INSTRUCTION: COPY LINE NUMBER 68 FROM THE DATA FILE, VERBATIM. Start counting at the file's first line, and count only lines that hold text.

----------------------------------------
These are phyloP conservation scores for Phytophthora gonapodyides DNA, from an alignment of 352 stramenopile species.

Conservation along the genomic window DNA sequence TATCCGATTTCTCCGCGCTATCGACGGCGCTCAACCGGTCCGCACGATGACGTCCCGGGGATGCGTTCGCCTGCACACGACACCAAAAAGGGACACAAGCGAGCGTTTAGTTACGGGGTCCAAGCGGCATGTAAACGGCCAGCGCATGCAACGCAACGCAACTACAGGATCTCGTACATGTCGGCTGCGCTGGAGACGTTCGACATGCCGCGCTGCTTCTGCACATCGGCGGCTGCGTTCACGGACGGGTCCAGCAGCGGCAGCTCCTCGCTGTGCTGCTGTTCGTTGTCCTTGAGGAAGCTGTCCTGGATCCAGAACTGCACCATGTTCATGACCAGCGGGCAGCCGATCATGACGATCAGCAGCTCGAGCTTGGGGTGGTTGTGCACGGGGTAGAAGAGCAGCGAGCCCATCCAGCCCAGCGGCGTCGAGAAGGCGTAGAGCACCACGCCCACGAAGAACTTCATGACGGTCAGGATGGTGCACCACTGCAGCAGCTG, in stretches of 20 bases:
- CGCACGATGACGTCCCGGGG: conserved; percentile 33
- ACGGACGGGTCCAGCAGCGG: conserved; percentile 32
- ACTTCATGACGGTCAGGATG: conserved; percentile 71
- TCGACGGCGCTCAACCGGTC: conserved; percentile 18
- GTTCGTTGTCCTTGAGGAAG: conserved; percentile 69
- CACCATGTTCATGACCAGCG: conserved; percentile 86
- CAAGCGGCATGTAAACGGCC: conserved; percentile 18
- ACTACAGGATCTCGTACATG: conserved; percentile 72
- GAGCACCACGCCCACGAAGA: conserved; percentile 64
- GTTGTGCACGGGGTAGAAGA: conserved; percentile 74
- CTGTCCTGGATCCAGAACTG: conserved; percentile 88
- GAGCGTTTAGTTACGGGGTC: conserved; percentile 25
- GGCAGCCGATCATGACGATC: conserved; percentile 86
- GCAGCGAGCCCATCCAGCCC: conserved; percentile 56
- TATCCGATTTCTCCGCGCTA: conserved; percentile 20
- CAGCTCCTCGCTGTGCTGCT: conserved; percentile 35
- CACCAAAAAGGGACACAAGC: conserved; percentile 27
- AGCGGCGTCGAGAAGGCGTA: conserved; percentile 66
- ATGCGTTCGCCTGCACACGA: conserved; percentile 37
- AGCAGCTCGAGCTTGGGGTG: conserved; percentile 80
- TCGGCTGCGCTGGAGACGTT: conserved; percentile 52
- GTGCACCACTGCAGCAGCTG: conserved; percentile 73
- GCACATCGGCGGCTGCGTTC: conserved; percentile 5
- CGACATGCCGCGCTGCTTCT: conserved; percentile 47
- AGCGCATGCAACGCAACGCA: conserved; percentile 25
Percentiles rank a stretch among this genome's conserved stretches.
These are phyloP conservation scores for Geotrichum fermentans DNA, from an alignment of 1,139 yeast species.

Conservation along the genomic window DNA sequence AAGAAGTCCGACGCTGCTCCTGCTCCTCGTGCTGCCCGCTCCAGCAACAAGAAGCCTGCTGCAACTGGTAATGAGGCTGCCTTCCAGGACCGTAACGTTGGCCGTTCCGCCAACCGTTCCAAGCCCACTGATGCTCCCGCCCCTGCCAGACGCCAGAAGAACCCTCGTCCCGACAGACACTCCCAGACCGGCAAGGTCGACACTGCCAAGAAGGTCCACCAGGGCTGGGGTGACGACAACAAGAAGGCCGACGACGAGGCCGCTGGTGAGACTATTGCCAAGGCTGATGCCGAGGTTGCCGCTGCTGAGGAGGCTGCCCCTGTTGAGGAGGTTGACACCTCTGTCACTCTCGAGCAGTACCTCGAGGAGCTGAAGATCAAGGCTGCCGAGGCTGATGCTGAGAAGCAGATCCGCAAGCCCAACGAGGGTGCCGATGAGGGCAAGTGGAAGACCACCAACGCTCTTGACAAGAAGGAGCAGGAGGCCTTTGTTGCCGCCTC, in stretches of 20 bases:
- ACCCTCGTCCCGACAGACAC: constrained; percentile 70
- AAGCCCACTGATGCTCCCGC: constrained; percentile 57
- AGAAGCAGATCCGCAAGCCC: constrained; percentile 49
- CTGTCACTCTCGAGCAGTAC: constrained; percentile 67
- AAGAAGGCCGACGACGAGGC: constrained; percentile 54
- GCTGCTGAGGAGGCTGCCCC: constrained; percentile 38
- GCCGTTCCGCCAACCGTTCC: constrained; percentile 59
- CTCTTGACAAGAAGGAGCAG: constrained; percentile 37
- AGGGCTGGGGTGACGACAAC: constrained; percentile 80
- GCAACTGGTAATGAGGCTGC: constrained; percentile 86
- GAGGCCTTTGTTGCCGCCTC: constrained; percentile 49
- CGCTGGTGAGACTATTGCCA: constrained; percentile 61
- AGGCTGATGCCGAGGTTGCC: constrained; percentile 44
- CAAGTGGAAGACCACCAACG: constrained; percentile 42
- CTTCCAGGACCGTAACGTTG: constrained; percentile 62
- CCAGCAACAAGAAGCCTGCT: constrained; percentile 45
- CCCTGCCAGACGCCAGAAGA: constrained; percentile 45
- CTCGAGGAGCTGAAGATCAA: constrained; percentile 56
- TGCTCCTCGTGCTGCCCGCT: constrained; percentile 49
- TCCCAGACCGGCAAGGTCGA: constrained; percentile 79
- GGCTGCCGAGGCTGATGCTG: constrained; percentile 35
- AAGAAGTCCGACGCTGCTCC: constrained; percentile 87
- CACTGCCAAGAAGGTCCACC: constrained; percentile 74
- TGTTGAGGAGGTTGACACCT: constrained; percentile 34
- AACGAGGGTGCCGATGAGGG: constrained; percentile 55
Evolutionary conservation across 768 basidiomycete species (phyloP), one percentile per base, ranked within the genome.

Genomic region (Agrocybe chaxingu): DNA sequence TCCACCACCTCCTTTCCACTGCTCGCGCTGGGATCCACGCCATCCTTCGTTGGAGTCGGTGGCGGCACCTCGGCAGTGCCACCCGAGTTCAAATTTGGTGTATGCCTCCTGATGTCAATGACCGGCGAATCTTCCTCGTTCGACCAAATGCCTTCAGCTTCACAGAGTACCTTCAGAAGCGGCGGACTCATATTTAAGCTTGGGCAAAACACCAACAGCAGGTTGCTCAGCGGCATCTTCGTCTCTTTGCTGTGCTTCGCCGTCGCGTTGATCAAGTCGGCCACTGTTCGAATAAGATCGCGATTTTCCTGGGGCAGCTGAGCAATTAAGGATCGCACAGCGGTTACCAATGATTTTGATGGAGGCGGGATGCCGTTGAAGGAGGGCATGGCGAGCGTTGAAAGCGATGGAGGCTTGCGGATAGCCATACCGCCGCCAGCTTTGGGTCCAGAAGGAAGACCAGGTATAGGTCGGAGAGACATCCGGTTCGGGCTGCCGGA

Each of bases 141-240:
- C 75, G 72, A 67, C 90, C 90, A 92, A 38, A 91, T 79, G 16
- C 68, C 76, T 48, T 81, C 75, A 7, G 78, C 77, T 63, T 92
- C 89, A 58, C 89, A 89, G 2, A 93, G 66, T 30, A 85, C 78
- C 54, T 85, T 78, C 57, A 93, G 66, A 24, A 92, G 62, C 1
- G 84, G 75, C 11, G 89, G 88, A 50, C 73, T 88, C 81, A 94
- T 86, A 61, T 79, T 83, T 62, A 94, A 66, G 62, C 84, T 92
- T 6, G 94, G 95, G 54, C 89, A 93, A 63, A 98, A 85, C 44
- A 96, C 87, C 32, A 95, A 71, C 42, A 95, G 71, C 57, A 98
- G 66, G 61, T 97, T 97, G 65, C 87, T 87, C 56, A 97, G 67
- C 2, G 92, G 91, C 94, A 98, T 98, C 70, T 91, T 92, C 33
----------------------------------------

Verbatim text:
- C 2, G 92, G 91, C 94, A 98, T 98, C 70, T 91, T 92, C 33